This is from a series of posts by MABA resident artist Barry Van Dusen
Kettle Island Wildlife Sanctuary, Manchester-by-the-Sea on November 4, 2015
I dismantled my exhibition at Joppa Flats this morning, and afterwards decided to head south across Cape Ann to visit Kettle Island – one of Mass Audubon’s newer properties.
Kettle Island is a small, uninhabited island just offshore of the attractive and poetically named town of Manchester-by-the-Sea. The island can be approached by boat, but there are no trails, and you cannot land on the island. However, the adjacent shoreline is owned by the Trustees of Reservations, and offers close looks at the island from the mainland.
I knew there would be none of the breeding bird specialties of Kettle Island present at this time of year, but I wanted to see the island anyway. In summer its breeding colony includes two species of egrets, little blue herons, black-crowned night herons, glossy ibis and sometimes even tri-colored herons.
From the Ocean Lawn of the Coolidge Reservation, Kettle Island is the most conspicuous feature offshore. With my scope I can pan across the expanse of the island, observing the gulls, cormorants and ducks on and around it. I walk across the broad expanse of the lawn, observing and photographing the island from several vantages, and I’m about to start a drawing of the island, when a flurry of birds erupts from the ground between myself and the ocean.
The little blizzard swirls and resettles even closer to me – a flock of about thirty-five snow buntings!
From my position, I’m looking west and into the glare of the afternoon sun, which is already low in the sky at mid-afternoon. The birds are strongly back-lit, making bold silhouettes and outlining their upper edges with glowing halos. In sketching the birds with the scope, I pretty much ignore this effect, being more intent on capturing the shapes and gestures. But later, I realized that this aspect could be the basis for an interesting painting. I’ve painted snow buntings before, but never in this kind of light. Nothing like a good challenge to get the juices flowing!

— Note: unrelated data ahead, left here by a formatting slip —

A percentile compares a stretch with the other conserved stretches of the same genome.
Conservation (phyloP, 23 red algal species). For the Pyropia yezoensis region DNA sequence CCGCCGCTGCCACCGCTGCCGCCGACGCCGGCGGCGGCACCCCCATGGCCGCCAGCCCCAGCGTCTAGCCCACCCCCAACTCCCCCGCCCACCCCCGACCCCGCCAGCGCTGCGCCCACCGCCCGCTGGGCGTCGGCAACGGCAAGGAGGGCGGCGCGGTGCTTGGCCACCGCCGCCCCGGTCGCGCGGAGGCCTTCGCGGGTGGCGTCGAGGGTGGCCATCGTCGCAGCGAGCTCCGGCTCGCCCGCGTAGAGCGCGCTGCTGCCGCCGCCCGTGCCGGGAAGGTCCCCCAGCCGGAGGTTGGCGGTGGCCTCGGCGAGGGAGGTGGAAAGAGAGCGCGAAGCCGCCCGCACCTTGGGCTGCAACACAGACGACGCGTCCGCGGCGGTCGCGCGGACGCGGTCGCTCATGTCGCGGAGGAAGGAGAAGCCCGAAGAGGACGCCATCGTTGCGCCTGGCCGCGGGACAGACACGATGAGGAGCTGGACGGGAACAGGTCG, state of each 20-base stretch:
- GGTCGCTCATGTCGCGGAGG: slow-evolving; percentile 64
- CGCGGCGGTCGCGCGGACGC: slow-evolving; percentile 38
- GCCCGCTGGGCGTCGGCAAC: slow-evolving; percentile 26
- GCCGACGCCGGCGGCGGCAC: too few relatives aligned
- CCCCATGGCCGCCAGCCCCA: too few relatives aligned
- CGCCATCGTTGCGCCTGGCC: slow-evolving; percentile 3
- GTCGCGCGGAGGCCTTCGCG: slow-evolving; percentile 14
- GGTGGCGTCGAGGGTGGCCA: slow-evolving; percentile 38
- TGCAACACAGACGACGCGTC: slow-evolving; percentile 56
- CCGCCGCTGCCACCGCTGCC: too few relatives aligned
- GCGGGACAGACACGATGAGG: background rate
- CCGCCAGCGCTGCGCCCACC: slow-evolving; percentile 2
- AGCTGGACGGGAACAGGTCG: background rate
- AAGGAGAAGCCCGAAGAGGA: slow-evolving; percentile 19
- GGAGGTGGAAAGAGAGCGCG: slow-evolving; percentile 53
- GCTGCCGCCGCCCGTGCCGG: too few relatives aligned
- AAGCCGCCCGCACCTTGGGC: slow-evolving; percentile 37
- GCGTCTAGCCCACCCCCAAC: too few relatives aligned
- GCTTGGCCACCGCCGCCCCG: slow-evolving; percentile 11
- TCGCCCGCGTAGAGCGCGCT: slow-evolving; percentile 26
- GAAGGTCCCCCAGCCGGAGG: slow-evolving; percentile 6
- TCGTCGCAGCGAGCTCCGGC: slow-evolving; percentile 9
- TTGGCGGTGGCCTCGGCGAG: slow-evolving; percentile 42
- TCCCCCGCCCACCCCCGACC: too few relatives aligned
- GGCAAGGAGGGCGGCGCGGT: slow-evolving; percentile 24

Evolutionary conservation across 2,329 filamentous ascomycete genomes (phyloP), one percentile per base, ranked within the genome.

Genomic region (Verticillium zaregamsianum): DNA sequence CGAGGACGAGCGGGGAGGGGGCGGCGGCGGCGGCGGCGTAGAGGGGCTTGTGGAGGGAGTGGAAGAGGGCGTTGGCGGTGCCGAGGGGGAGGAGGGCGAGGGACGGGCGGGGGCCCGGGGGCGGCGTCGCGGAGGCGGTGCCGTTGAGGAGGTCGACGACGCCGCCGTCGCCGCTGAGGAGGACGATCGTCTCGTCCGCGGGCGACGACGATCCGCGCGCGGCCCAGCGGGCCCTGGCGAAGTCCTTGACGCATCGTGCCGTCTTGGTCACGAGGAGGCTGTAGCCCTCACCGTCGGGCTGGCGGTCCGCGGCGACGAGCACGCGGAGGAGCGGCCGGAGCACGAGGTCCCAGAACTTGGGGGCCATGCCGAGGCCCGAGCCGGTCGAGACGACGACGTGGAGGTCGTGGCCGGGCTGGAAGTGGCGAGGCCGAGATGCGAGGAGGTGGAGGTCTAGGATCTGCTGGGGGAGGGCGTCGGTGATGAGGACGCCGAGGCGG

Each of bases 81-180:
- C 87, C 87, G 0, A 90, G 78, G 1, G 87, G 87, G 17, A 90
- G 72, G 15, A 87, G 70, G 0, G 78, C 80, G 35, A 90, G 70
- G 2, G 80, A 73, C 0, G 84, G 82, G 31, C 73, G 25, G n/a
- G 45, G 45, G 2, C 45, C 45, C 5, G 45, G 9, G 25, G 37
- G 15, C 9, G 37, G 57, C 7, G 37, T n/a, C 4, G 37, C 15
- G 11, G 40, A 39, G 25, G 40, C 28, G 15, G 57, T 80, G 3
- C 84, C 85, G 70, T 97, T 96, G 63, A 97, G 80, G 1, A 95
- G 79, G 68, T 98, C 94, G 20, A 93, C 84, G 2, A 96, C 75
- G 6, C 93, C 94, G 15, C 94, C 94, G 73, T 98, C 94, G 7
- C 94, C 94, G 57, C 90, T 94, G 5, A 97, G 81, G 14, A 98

Back in the studio I re-work my sketches and organize them into a pleasing composition. In laying out the group of birds, I realize I can overlap or “stack” them one in front of the other and by so doing I can make the most of those glowing halos. I do some very simple color and tone experiments to help plan my painting strategy, and then start on a larger sheet of watercolor paper.
First, I paint the shadow pattern in a neutral mid-tone with a strong violet cast.
These first washes on the bright white paper appear much darker than they will in the finished painting, so I anguish: are they dark enough? Or, have I over-compensated and made them too dark? These are the kinds of things that keep water-colorists awake at night!
The next washes establish the background tone. It needs to be light enough so that the bird’s silhouettes really stand out. I also try to leave many little bits of white paper showing, to the give the grasses some sparkle, as they, too, pick up glare from the sun.
With the background tone in place, the shadow shapes of the birds look much paler – in fact, it’s possible now to imagine them as predominantly WHITE birds (which snow buntings are!).
The final phase of the painting is pretty straight-forward. I simply add the local colors of the bird’s plumage (breast bands, wing-stripes, etc) right on top of the shadow silhouettes.
I hope you can see from this demonstration how much thought goes into the planning of a watercolor. As the British water-colorist Steve Hall once said: “A good watercolor is 90% preparation and 10% execution.”